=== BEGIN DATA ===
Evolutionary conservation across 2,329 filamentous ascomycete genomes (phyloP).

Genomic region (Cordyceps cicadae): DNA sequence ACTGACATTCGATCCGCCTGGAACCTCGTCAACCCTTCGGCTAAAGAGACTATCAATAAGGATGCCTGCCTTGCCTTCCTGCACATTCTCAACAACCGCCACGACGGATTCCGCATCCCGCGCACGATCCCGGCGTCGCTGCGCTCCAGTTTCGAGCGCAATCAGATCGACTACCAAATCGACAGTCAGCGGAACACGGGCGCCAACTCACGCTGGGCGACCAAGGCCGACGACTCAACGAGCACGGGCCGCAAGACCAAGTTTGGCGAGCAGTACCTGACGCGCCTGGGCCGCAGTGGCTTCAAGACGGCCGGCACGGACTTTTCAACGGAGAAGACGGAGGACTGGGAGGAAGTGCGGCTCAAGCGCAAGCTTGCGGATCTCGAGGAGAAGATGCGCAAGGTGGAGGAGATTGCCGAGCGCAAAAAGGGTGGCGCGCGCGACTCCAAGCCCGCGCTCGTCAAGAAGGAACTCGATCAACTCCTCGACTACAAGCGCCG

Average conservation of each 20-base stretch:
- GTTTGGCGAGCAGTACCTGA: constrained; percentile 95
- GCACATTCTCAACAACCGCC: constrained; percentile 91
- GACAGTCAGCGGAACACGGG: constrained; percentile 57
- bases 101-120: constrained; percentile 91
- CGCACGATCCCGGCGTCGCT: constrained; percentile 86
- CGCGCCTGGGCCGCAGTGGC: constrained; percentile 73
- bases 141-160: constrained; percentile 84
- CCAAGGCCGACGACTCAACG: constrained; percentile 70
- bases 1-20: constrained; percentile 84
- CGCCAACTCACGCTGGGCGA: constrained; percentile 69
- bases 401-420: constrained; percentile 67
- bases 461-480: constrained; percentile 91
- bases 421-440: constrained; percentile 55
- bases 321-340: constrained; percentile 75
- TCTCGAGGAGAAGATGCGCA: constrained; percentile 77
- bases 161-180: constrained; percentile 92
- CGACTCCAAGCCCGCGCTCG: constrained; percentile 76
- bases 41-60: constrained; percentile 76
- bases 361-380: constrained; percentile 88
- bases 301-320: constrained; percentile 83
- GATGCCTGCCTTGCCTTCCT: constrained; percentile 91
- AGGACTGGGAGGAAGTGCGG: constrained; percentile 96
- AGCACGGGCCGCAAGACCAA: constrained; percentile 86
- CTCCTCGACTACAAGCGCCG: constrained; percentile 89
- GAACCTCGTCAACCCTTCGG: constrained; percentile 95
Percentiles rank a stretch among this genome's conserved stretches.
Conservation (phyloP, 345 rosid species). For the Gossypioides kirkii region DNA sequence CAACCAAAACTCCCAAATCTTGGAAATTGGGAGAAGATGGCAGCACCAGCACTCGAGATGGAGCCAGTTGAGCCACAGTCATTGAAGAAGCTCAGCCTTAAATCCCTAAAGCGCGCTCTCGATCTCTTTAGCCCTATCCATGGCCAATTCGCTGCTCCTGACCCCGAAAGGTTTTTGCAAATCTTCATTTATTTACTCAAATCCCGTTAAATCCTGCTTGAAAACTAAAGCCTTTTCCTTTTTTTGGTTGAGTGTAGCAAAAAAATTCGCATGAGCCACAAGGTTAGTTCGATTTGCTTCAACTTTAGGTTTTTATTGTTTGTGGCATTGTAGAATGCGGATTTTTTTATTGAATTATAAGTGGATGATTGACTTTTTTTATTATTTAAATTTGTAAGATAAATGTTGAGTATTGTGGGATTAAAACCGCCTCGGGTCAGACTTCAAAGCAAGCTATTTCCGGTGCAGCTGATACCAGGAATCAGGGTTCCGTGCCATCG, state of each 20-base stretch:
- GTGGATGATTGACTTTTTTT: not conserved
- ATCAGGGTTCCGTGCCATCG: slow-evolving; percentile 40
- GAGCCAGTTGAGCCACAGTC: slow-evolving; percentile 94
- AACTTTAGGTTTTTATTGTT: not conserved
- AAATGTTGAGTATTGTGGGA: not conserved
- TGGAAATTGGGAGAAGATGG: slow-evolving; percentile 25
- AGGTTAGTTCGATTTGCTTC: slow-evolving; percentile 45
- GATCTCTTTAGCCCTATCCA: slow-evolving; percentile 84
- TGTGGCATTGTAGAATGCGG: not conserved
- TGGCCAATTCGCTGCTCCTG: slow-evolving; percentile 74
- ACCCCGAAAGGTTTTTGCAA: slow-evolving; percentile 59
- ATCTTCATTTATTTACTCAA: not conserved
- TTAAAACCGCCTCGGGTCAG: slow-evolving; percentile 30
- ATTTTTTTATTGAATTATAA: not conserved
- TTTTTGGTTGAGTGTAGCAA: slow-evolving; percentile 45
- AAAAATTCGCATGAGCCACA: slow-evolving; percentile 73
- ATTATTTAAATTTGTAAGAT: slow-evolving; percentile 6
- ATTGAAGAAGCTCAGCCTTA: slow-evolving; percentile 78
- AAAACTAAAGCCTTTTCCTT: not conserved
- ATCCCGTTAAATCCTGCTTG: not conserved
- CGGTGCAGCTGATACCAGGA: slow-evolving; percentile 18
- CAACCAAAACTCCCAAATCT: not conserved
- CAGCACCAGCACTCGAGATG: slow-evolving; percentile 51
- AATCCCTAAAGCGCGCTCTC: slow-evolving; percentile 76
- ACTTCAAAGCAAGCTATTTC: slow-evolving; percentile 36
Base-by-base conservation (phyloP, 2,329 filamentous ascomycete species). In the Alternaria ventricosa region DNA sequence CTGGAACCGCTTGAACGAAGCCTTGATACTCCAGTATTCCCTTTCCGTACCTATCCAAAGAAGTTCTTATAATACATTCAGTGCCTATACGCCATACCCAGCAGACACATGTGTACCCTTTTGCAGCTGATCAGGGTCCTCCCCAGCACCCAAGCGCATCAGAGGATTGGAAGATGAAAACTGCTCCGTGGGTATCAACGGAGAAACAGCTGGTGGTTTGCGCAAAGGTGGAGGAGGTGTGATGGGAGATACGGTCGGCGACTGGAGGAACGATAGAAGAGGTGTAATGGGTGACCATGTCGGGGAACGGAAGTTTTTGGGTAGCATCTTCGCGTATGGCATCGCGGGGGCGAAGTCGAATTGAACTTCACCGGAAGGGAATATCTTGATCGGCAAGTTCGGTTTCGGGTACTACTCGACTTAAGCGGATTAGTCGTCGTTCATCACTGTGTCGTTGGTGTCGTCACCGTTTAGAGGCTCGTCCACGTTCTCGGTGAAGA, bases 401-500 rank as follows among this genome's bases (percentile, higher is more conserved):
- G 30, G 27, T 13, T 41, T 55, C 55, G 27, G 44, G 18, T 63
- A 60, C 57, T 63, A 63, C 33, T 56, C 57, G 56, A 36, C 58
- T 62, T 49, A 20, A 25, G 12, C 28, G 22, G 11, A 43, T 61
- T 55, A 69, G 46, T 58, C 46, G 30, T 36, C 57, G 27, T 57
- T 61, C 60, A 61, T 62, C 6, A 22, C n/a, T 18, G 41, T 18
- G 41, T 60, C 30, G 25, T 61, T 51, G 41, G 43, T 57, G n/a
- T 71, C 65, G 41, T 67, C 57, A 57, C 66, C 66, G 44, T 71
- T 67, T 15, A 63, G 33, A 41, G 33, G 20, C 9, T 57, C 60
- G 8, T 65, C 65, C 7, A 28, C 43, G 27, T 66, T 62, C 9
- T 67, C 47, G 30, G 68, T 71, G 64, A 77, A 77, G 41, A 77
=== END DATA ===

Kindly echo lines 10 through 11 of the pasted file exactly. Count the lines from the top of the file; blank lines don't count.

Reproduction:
- bases 141-160: constrained; percentile 84
- CCAAGGCCGACGACTCAACG: constrained; percentile 70